President Barack Obama delivers his first major speech stating a commitment to seek the peace and security of a world without nuclear weapons in front of thousands in Prague, Czech Republic, April 5, 2009. | Official White House Photo by Pete Souza
During his historic Prague speech in 2009, President Obama challenged the international community to create a world free from the threat of nuclear weapons. Nations took notice, and already we have seen great strides towards that goal. The United States and Russia signed and ratified the New START Treaty, and around the globe, 11 countries have removed all highly enriched uranium with the most recent, Vietnam, occurring just this last week. There have also been challenges, which is why we need to continue to bring scientific tools to bear on addressing this critical problem.
Last week in Vienna, I had the opportunity to visit one of the tools the world is using to work toward a nuclear weapons-free world. Along with my colleague and Ambassador to the United States Mission to International Organizations in Vienna, Joseph MacManus, I toured the Preparatory Commission for the Comprehensive Nuclear-Test-Ban Organization (CTBTO), an organization responsible for monitoring globally for underground testing of nuclear explosions. This state-of-the-art facility represents the global cooperation necessary to succeed at this important mission, and the Department of Energy plays an integral role in its success through our National Laboratories.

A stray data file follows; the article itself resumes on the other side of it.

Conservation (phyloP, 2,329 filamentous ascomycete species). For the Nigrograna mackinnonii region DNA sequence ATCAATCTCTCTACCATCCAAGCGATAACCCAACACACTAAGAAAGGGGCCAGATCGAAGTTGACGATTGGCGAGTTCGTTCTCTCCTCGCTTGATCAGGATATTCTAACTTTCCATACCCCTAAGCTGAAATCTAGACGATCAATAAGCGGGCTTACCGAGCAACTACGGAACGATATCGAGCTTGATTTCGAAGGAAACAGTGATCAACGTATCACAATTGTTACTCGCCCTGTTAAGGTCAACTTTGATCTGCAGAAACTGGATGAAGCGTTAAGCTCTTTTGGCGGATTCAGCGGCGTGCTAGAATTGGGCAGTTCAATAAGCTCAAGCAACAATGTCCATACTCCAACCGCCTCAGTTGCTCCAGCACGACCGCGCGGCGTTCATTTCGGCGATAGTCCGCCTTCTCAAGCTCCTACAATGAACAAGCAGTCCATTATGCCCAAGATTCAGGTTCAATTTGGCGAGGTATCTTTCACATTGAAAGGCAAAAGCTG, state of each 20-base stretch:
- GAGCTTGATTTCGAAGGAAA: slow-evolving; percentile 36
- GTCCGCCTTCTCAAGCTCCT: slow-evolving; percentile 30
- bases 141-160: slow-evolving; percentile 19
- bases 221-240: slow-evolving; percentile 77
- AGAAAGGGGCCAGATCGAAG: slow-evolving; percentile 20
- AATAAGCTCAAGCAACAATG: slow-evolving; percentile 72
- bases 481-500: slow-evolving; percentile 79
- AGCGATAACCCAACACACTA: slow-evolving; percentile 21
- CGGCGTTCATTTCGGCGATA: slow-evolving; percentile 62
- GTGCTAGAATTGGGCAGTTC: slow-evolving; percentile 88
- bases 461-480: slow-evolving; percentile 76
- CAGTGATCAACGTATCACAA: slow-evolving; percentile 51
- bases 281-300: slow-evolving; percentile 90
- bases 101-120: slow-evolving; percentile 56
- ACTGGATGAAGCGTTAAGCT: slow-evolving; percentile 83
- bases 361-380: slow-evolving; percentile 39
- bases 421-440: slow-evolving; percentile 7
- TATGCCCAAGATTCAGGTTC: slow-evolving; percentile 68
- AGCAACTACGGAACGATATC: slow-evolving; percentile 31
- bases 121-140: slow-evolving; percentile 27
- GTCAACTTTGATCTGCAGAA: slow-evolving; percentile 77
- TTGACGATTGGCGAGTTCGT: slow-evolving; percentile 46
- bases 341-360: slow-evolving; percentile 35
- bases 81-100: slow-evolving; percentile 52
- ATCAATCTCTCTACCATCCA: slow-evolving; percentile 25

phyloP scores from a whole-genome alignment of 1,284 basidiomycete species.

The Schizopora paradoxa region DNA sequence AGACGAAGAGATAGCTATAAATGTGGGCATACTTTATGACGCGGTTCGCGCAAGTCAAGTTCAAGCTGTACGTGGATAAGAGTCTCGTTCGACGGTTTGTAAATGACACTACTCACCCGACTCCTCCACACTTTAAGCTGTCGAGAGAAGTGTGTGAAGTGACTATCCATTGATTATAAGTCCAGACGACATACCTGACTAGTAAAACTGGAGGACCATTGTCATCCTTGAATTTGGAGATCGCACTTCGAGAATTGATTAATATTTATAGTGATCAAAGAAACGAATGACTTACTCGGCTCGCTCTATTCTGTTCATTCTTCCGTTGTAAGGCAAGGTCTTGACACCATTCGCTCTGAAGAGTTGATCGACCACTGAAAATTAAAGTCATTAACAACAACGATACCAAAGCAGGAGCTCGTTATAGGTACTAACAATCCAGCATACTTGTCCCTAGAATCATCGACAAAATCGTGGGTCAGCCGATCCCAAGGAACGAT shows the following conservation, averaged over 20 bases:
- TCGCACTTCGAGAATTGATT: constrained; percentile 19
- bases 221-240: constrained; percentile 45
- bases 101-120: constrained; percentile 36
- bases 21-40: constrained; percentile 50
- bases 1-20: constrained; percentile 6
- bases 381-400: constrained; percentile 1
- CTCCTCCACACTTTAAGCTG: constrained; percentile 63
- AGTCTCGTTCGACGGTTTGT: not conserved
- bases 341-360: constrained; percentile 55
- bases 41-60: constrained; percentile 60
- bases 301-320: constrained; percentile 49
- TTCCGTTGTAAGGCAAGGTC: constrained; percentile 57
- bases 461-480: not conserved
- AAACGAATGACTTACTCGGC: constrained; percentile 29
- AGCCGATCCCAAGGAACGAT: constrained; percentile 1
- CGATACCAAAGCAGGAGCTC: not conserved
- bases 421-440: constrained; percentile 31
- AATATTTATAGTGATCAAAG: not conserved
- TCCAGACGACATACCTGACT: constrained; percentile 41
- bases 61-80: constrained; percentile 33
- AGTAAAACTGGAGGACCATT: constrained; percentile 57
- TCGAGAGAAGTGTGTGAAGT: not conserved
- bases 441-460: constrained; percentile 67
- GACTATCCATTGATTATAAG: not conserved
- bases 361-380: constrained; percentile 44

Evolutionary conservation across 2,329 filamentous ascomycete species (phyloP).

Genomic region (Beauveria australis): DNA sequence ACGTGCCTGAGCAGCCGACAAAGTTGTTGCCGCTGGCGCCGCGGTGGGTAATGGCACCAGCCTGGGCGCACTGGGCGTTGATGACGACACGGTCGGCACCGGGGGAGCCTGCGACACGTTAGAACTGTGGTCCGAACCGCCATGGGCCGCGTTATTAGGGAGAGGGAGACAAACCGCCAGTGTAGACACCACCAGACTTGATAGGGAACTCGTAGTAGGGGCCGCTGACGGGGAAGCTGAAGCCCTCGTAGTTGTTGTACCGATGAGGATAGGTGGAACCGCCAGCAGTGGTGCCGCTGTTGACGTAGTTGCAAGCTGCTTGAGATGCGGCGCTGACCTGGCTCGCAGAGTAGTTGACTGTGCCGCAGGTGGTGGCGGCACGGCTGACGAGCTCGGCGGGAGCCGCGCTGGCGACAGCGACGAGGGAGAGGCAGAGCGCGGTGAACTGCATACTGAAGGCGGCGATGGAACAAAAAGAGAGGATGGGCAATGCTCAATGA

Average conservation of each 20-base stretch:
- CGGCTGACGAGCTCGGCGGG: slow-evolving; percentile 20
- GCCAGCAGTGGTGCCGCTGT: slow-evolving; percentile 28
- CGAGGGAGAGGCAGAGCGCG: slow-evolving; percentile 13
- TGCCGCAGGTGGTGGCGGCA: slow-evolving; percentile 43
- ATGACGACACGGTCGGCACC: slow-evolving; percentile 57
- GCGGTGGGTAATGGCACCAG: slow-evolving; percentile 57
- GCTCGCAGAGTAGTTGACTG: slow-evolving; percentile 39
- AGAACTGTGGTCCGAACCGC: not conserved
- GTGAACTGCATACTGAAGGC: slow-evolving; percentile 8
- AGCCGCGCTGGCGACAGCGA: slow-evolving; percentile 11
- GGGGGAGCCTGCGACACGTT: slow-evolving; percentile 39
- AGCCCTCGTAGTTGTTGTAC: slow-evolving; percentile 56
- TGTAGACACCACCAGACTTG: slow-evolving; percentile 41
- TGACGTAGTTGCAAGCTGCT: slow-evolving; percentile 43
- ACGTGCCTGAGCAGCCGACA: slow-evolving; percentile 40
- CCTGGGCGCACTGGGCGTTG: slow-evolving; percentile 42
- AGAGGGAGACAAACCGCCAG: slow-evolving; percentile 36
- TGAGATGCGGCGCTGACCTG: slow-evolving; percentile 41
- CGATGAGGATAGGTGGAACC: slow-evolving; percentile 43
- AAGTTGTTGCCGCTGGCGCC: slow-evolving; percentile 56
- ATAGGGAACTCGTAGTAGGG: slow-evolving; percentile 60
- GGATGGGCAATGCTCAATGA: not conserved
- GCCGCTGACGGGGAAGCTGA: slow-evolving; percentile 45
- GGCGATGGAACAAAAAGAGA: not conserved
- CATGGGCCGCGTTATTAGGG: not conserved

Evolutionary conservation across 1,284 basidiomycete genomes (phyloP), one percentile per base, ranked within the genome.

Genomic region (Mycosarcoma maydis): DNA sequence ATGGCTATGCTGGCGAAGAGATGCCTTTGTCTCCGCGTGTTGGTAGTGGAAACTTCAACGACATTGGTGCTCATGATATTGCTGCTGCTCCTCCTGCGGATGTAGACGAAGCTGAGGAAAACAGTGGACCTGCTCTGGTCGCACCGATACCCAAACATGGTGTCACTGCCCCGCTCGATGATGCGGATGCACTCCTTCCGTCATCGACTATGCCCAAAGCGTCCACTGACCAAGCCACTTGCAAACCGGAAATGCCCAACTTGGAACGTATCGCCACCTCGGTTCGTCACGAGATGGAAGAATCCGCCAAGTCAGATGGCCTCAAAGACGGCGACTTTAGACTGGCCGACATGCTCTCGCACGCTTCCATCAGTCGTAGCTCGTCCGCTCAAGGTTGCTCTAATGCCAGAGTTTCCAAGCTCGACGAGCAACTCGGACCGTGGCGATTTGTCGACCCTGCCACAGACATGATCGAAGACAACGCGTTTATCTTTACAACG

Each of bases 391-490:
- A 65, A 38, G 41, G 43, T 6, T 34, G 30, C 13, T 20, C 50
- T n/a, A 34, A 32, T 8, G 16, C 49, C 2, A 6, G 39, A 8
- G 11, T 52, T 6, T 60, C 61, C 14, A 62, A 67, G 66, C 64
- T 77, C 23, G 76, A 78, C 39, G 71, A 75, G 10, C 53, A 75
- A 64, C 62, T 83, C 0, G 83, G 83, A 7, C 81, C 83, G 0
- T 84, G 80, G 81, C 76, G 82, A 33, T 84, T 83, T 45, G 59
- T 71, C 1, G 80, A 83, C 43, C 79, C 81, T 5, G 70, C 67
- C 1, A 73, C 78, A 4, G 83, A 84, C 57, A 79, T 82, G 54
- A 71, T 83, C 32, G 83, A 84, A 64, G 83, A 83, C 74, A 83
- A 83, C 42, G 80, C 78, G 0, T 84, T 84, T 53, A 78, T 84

For example, Pacific Northwest National Laboratory (PNNL) is supporting projects that reinforce the effectiveness of the International Monitoring System, which utilizes 337 facilities worldwide to monitor for nuclear explosions. By serving as one of 16 CTBTO radionuclide laboratories, PNNL certifies the makeup of materials detected by the CTBTO sensors, a process the lab received an "A" grade for in a 2012 Proficiency Test Exercise. Additionally, the Idaho National Laboratory is recognized as a world leader in producing reference standards to calibrate noble gas measurements for the detection of nuclear explosions.
The labs are also critical partners in maintaining the 170 CTBTO seismic monitors. Lawrence Livermore, Los Alamos and Sandia National Laboratories are providing advanced seismic analysis methods to improve operator efficiency. This includes techniques that allow efficient, rapid, and accurate detection and location of repeating seismic events, with application to large aftershock sequences, as well as to general global monitoring.
Just last month in Berlin, President Obama reiterated his call to action for the world to move away from nuclear weapons and toward a peaceful nuclear future. While there is still much to do, I am pleased to see that from providing calibration of equipment to redesigning analysis software, the national labs are working to answer President Obama's call.